Role of Foreign Collaborators: Dr. Maria Ghirardi (NREL, USA), Prof. Massimo Santarelli (Italy), and Professor Masaharu Komiyama (CERC, Yamanashi University) expressed their interest to become Collaborators of the Project. Dr. Maria Ghirardi will participate in the development of growth conditions for high yield of selected heterotrophic microalgae biomass and oil, Prof. Massimo Santarelli will assist in the screening of oil rich microalgae strains and estimation of energy efficiency of the overall process. Professor Masaharu Komiyama will participate in the development of optimum cultivation system including design of bioreactor for production of selected microalgae biomass.
Expected results and their application: Expected specific results that will provide achievement of the basic objective of the project are as follows: (i) unique collections of oil rich microalgae strains endemic in 12 soil-climatic zones of Georgia; (ii) strains of industrially relevant, robust oil rich microalgae able to grow heterotrophically; (iii) optimum process conditions and cultivation system for maximal microalgal biomass and oil yield when treating wastewater from brewery and dairy and liquid fraction of the effluent from anaerobic digester; (iv) recommendations for optimal use of microalgae cake residual after oil extraction. In whole, project will result in the economically viable bio-process technology integrating microalgae-for-biodiesel and fertilizers and/or feed production with treatment of wastewaters. Considering that wastewater from about 300 small and medium scale breweries and dairies and 1200 biogas reactors, which operate presently at rural Georgia, don’t undergo any treatment and cause water and soil pollution, project results will be used to involve both governmental agencies and business groups and inpiduals who are reasonably interested in getting our academic know-how taken up and taken forward for using on an industrial or a general business scale.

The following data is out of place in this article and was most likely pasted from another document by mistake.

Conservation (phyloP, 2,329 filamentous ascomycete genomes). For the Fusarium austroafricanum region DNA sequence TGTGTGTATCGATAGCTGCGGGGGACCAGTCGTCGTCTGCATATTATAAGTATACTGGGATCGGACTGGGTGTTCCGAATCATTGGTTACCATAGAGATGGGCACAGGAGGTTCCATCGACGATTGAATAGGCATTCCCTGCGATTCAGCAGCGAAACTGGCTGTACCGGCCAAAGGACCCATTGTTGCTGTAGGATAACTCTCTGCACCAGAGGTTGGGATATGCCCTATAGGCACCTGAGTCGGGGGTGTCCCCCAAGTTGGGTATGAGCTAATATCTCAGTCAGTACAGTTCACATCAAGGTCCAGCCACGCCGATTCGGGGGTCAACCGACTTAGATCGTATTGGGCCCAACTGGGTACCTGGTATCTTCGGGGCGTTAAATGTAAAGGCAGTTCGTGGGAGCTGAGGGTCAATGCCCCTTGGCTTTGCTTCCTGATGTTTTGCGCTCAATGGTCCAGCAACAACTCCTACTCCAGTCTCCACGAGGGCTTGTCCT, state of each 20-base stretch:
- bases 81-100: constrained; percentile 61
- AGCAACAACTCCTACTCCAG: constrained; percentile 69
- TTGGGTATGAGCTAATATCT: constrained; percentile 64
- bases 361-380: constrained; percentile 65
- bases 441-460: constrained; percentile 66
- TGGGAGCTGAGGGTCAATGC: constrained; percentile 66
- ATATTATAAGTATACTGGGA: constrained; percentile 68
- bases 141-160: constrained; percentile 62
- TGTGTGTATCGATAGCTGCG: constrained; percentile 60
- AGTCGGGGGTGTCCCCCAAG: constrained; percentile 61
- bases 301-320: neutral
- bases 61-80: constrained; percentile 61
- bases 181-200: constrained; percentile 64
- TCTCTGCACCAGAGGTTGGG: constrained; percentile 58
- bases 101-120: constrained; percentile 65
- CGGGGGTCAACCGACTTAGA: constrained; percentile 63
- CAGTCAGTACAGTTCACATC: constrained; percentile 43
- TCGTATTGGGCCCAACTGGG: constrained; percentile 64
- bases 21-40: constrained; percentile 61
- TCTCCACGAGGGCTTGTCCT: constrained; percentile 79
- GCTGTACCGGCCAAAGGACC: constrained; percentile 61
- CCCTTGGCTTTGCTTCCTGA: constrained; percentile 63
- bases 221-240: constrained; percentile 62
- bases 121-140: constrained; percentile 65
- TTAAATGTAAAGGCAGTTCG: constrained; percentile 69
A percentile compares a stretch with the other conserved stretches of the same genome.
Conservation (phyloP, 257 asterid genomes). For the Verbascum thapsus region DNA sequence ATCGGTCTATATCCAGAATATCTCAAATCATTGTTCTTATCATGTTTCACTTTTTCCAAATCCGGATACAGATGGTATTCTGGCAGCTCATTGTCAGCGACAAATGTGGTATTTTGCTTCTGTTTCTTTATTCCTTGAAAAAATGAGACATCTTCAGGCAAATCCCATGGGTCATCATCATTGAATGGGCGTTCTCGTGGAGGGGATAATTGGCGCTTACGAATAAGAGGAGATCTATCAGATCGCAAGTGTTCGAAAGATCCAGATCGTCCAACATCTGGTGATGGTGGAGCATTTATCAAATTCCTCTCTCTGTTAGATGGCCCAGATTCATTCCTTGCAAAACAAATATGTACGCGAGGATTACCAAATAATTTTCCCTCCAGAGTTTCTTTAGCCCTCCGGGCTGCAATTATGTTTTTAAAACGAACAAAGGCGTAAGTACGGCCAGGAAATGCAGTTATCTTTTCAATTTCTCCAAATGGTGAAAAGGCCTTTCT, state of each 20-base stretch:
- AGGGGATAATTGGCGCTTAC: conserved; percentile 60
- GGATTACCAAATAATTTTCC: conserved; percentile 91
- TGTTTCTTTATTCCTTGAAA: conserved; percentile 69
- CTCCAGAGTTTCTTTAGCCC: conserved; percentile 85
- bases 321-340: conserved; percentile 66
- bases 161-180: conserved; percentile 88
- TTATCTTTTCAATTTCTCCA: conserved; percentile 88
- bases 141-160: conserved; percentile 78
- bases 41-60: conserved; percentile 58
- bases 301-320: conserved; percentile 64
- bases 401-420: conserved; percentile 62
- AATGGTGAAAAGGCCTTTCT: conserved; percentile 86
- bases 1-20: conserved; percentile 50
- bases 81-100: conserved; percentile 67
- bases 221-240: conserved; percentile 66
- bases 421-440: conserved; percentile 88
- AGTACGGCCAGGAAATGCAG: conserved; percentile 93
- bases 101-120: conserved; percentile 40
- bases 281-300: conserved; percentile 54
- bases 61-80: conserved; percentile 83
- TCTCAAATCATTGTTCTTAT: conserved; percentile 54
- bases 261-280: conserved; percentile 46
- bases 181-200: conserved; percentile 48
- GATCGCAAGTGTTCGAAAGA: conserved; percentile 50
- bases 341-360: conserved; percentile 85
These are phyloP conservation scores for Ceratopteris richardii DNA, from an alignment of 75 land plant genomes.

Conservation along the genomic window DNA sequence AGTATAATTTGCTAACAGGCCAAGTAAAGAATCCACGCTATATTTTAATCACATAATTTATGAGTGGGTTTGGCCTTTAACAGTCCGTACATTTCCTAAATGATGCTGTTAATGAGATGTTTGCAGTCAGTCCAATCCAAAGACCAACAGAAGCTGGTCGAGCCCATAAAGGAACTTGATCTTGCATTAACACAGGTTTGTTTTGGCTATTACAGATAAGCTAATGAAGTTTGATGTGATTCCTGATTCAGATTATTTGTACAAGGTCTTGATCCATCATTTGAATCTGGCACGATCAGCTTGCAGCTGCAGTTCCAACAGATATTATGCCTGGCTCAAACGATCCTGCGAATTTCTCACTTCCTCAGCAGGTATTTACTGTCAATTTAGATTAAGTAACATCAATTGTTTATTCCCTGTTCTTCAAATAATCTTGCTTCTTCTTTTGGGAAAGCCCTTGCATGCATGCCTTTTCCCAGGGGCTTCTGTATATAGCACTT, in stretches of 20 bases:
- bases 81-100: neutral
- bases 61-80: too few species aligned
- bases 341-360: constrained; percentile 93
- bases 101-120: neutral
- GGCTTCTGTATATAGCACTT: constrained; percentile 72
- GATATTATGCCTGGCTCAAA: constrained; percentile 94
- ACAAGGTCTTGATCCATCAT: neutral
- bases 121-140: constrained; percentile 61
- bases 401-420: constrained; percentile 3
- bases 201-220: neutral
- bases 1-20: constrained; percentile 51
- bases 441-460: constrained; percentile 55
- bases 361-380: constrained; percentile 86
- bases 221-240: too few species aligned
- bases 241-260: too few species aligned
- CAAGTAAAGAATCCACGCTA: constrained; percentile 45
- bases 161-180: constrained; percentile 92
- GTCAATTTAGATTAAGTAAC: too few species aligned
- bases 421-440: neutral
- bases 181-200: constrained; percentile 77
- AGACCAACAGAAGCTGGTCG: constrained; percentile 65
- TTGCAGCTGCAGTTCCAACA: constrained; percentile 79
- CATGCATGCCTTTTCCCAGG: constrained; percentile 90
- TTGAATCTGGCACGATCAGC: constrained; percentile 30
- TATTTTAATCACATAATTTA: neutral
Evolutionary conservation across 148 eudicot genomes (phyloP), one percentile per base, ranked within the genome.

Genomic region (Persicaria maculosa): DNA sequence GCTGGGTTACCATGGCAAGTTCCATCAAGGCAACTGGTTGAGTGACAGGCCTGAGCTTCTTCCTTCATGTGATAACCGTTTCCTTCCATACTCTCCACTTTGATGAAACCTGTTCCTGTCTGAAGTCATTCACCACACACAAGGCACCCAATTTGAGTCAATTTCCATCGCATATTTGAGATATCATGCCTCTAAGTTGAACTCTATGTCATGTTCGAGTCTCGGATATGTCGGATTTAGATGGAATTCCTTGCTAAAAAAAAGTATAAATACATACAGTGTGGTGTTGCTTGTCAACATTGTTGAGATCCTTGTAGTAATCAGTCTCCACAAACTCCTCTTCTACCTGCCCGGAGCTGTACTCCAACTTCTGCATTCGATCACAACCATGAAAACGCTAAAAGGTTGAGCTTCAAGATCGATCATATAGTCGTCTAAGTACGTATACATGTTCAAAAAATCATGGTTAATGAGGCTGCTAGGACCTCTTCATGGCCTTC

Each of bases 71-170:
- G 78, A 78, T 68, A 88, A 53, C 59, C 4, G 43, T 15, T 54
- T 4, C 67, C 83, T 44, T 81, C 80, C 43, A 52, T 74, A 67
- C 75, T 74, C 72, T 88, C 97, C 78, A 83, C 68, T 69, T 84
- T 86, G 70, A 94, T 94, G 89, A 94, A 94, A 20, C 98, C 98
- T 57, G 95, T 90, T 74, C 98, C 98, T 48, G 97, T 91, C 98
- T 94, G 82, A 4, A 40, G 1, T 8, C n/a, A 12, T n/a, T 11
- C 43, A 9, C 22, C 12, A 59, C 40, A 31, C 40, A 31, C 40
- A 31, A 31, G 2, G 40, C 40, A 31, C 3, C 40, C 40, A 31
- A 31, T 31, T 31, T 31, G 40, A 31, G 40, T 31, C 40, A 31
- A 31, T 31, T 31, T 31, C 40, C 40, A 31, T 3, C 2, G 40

The project’ influence on progress in this area: Proposed project has national and international significance as well. Despite the extremely wide biopersity in Georgia where saline and freshwater lakes are located in different soil-climatic zones, microalgae in general had never been studied and are effectively unknown. Therefore, creation of unique collections of oils accumulating microalgae proposed here is the first attempt to characterize the genetic persity and metabolic potential of microalgae from this part of the World. New strains of industrially relevant, robust microalgae able to accumulate high amount of lipids in heterotrophic growth using wastewater from food industry and liquid effluent from anaerobic digester as substrate for growth can efficiently fit both in the addressing cost problems related to microalgae based biodiesel production and wastewater treatment.


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The International Science and Technology Center (ISTC) is an intergovernmental organization connecting scientists from Kazakhstan, Armenia, Tajikistan, Kyrgyzstan, and Georgia with their peers and research organizations in the EU, Japan, Republic of Korea, Norway and the United States.

 

ISTC facilitates international science projects and assists the global scientific and business community to source and engage with CIS and Georgian institutes that develop or possess an excellence of scientific know-how.